Islamic Science’s India Connection by Alok Kumar and Scott T. Montgomery From Aramco World

From the mid-10th century ce, one of history’s great scientific eras began to flourish across Islamic lands.

Like the European Renaissance, it was marked as much by cultural exchange, synthesis and dialog as it was by individual discovery. Connections forged among scholars and scientists of Islamic lands with contemporaries and predecessors beyond their own borders led to an unprecedented pooling of knowledge over generations and continents. The Indus Valley and the wider Indian subcontinent proved to be deep wells of the scholarship that gradually came to be known westward via translation into Arabic as well as Persian. From the observations of philosophers to the calculations of mathematicians, from the models of astronomers to the treatises of physicians, these works helped shape the era that became known as “the golden age of Islamic science” and—much later—our own.
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NATURAL PHILOSOPHY

After the Muslim conquest of India, several rulers, including most notably the Mughal emperors of the 16th and early 17th centuries, beginning with Akbar the Great, facilitated translations of Indian literature into Persian and Arabic. Several well-known Indian books such as Mahabharata, parts of the VedasYoga-VasisthaBhagavad-Gita and Bhagavata Purana were thus translated. The most fundamental views contained within these texts express the crux of natural philosophy: a universe in constant transformation, wherein elements are interconnected, sharing in absolute unity and having a sequence of creation. The Yoga-Vasistha, for example, a collection of stories and fables nearly 30,000 verses in length,  was appreciated for its “realities, diverse morals,  and remarkable advice.”

Under Dara Shukoh some 50 major Indian works were translated, among them the Upanishads, the pinnacle part of the Vedas script, which he considered imbued with the power to make people “imperishable, unsolicitous and eternally liberated.” His rendering was later translated into Latin in the 18th century by Anquetil Duperron of France. It was read in turn by the eminent 19th-century German philosopher Arthur Schopenhauer, who was so impressed by the universality of its message that he kept a copy open on a table near his bed.

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Much of what Akbar and his successors learned to value, however, had already been observed centuries before. During his years in India in the 11th century, Abu al-Rayan al-Biruni, an all-around erudite from Kath in Central Asia, studied Sanskrit and researched the arts, literature and science. He analyzed meta-physics in Vedic texts and translated a number of them into Arabic, including selections from Patanjali’sYoga-Sutras, a philosophical compilation, and the 700-verse Bhagavad-Gita. In his own book, Kitab Ta’rikh al-Hind (Book of Indian History, popularly known as Alberuni’s India), he introduced Muslim readers to Indian scholarly culture. Al-Biruni admits in the introduction that despite cultural and linguistic barriers, his book is an attempt to offer “the essential facts for any Muslim who wanted to converse with Hindus and to discuss with them questions of religion, science, or literature.”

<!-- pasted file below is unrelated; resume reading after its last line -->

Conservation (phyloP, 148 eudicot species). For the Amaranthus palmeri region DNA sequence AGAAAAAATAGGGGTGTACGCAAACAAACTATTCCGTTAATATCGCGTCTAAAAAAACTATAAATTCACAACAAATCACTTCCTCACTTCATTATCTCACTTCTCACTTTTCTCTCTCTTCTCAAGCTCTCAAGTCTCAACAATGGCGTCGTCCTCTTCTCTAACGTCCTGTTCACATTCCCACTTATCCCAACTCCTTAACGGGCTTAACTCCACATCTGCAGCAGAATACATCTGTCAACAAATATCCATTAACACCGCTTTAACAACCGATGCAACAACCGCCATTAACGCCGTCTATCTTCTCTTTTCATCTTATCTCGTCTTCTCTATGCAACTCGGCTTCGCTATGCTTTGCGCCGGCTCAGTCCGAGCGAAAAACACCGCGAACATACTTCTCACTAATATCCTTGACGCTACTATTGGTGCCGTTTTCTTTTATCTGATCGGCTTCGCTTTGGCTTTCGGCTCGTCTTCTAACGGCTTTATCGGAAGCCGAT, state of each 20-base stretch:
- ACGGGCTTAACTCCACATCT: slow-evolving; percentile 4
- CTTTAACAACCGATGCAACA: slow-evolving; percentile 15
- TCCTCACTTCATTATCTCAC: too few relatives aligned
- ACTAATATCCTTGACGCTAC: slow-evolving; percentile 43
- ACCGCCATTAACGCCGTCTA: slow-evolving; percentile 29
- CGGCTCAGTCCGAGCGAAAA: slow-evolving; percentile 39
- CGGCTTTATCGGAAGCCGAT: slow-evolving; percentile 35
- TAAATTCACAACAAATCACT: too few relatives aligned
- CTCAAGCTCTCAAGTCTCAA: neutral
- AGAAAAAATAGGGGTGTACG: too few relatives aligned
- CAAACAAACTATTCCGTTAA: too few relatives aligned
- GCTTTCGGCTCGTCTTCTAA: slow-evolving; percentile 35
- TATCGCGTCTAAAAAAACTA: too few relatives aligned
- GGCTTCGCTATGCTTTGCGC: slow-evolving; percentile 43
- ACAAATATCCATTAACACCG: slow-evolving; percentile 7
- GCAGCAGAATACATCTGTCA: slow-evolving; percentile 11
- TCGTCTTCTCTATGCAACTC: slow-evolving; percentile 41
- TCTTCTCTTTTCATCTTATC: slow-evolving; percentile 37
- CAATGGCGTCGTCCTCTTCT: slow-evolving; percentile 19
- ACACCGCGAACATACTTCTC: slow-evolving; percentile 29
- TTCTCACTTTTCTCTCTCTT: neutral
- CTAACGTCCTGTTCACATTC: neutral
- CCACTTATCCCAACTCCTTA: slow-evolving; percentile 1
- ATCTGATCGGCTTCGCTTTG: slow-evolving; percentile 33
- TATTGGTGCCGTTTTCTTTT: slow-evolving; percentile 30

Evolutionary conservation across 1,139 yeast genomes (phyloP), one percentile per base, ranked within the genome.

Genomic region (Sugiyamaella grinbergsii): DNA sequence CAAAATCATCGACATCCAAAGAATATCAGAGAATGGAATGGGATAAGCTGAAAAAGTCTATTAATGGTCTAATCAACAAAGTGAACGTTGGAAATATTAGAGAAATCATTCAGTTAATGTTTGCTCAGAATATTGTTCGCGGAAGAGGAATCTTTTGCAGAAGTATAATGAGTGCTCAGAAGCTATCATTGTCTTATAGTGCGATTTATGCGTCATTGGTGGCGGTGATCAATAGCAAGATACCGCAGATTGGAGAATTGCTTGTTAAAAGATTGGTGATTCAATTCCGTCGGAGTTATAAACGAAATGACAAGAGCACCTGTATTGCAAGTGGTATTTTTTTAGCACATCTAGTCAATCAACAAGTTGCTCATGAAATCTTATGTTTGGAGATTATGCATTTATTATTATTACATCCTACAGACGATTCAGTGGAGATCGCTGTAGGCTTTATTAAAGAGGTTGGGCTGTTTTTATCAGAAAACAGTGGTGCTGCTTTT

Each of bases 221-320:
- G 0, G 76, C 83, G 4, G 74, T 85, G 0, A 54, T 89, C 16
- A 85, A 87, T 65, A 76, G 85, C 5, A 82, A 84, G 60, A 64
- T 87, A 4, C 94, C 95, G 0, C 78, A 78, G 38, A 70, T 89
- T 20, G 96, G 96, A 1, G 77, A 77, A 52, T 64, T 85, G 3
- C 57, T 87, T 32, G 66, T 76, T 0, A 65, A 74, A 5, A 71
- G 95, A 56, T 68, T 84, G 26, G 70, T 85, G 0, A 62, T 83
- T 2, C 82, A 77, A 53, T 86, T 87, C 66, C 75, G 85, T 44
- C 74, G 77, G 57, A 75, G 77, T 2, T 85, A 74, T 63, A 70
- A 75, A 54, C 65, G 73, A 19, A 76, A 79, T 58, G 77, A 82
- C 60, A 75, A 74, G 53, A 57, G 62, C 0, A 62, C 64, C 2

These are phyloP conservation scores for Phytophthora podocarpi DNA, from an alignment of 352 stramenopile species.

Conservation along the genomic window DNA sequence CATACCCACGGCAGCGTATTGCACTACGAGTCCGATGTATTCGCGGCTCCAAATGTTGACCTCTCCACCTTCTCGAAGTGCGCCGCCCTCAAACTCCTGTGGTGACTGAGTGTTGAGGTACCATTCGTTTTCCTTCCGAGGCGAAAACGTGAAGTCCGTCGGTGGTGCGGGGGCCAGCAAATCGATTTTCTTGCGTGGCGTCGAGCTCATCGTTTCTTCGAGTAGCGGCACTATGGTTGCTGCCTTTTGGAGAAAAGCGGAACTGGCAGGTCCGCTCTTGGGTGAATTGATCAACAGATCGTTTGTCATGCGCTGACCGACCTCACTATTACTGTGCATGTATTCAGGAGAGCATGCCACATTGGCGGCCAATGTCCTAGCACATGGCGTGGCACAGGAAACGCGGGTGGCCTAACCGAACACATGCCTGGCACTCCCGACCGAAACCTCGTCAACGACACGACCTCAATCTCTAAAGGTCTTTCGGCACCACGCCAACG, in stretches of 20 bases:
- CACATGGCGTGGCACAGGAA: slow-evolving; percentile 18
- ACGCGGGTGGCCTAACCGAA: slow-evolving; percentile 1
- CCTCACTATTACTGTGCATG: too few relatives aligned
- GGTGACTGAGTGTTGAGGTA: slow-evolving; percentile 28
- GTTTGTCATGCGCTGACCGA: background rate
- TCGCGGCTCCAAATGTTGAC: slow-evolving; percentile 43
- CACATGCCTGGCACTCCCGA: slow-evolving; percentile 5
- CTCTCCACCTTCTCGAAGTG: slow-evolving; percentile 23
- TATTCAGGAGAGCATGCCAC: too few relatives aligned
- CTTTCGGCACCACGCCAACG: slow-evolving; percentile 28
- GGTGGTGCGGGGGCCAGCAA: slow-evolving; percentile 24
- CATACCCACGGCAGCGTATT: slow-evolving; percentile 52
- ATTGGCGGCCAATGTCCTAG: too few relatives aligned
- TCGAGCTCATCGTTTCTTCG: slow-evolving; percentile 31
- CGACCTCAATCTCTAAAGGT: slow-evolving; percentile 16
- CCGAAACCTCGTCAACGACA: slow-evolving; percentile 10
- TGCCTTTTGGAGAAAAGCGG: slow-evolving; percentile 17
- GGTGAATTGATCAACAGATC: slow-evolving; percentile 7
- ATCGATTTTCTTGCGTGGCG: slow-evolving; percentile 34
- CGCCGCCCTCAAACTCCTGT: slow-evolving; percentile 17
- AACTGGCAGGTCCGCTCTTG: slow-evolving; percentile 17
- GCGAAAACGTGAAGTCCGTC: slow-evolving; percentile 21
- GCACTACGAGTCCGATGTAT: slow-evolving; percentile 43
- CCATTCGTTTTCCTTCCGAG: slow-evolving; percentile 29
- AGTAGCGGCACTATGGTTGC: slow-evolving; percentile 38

He also identifies crossovers between Indian sci-ence and literature, notably Kalila wa Dimna (Kalila and Dimna), a celebrated book in the Middle East since the early medieval period. Based on an earlier Indian work, Panchatantra (Five Principles), it was written down from the oral tradition in the third century BCE, and it uses animal fables (Kalila and Dimna are jackals) to tell stories about human conduct and the arts of governance.

 

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More:http://www.aramcoworld.com/en-US/Articles/September-2017/Islamic-Science-s-India-Connection

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Fables taught universal values but were adapted to local cultures

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Panchatantra Panchatantra

A long tradition of preparing princes to rule was the genre of literature known as ‘mirror for princes,’ fables with tales in which animals are the leading characters of the stories. These tales, thought to have been introduced to the Muslim world through India, were derived from the Indian Panchatantra (‘The Five Principles’) and Mahabharata written in Sanskrit around the year 200.

 Khalila wa Dimna (Image: Bibliothèque nationale de France) Khalila wa Dimna (Image: Bibliothèque nationale de France)

The tales were adapted and translated into numerous languages including Persian and Arabic, and were illustrated in Kalila wa Dimna manuscripts – from the thirteenth century onward in Arab lands, and from the fourteenth century in Iran.

The tales address the moral education of princes through two jackals, Kalila and Dimna, and a host of other animals as lead characters. These tales also illustrate “universal human strengths and weaknesses, as well as aspirations for justice and truth.”*

Sassanian silver plate, dated 7th century.(Image: British Museum) Sassanian silver plate…

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How the ‘Panchatantra’ travelled the world thanks to Persian and Arabic narrators Few books have been narrated, written, re-written, translated and adapted as much as this collection of tales of wisdom. Anu Kumar